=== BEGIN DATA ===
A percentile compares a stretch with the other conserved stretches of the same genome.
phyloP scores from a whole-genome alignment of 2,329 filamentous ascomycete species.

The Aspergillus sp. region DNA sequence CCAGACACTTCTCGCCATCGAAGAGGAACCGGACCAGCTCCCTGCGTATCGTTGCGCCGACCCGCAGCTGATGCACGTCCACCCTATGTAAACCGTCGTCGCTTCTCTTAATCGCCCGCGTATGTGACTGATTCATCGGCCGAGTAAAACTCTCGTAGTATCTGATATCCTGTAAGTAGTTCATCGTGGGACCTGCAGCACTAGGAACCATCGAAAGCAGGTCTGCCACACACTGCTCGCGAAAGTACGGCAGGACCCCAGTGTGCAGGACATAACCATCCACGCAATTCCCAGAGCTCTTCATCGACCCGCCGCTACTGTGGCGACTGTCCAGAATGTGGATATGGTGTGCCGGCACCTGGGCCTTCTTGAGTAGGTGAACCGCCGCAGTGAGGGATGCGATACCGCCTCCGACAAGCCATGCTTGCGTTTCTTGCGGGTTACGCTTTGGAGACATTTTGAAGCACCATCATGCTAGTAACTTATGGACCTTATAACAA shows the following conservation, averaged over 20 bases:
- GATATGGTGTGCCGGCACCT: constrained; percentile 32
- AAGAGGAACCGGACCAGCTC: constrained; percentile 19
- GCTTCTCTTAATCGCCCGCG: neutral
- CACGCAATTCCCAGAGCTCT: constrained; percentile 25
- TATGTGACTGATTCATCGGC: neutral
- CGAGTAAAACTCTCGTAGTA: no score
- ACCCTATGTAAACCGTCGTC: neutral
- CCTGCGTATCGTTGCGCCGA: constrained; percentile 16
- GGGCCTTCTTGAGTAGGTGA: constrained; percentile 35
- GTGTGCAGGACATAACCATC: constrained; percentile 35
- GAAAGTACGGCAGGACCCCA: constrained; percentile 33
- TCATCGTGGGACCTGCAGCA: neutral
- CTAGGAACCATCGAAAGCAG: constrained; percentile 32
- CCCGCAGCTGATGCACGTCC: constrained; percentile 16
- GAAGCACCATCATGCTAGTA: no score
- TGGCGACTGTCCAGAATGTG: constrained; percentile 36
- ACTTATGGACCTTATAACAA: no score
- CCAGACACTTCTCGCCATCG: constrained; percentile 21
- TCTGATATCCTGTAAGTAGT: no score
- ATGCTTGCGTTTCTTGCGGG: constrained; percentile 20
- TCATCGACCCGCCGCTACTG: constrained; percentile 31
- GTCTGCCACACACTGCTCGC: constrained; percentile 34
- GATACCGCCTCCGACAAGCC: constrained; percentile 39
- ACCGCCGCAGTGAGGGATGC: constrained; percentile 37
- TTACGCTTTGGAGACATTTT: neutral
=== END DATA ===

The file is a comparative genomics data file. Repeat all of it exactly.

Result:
A percentile compares a stretch with the other conserved stretches of the same genome.
phyloP scores from a whole-genome alignment of 2,329 filamentous ascomycete species.

The Aspergillus sp. region DNA sequence CCAGACACTTCTCGCCATCGAAGAGGAACCGGACCAGCTCCCTGCGTATCGTTGCGCCGACCCGCAGCTGATGCACGTCCACCCTATGTAAACCGTCGTCGCTTCTCTTAATCGCCCGCGTATGTGACTGATTCATCGGCCGAGTAAAACTCTCGTAGTATCTGATATCCTGTAAGTAGTTCATCGTGGGACCTGCAGCACTAGGAACCATCGAAAGCAGGTCTGCCACACACTGCTCGCGAAAGTACGGCAGGACCCCAGTGTGCAGGACATAACCATCCACGCAATTCCCAGAGCTCTTCATCGACCCGCCGCTACTGTGGCGACTGTCCAGAATGTGGATATGGTGTGCCGGCACCTGGGCCTTCTTGAGTAGGTGAACCGCCGCAGTGAGGGATGCGATACCGCCTCCGACAAGCCATGCTTGCGTTTCTTGCGGGTTACGCTTTGGAGACATTTTGAAGCACCATCATGCTAGTAACTTATGGACCTTATAACAA shows the following conservation, averaged over 20 bases:
- GATATGGTGTGCCGGCACCT: constrained; percentile 32
- AAGAGGAACCGGACCAGCTC: constrained; percentile 19
- GCTTCTCTTAATCGCCCGCG: neutral
- CACGCAATTCCCAGAGCTCT: constrained; percentile 25
- TATGTGACTGATTCATCGGC: neutral
- CGAGTAAAACTCTCGTAGTA: no score
- ACCCTATGTAAACCGTCGTC: neutral
- CCTGCGTATCGTTGCGCCGA: constrained; percentile 16
- GGGCCTTCTTGAGTAGGTGA: constrained; percentile 35
- GTGTGCAGGACATAACCATC: constrained; percentile 35
- GAAAGTACGGCAGGACCCCA: constrained; percentile 33
- TCATCGTGGGACCTGCAGCA: neutral
- CTAGGAACCATCGAAAGCAG: constrained; percentile 32
- CCCGCAGCTGATGCACGTCC: constrained; percentile 16
- GAAGCACCATCATGCTAGTA: no score
- TGGCGACTGTCCAGAATGTG: constrained; percentile 36
- ACTTATGGACCTTATAACAA: no score
- CCAGACACTTCTCGCCATCG: constrained; percentile 21
- TCTGATATCCTGTAAGTAGT: no score
- ATGCTTGCGTTTCTTGCGGG: constrained; percentile 20
- TCATCGACCCGCCGCTACTG: constrained; percentile 31
- GTCTGCCACACACTGCTCGC: constrained; percentile 34
- GATACCGCCTCCGACAAGCC: constrained; percentile 39
- ACCGCCGCAGTGAGGGATGC: constrained; percentile 37
- TTACGCTTTGGAGACATTTT: neutral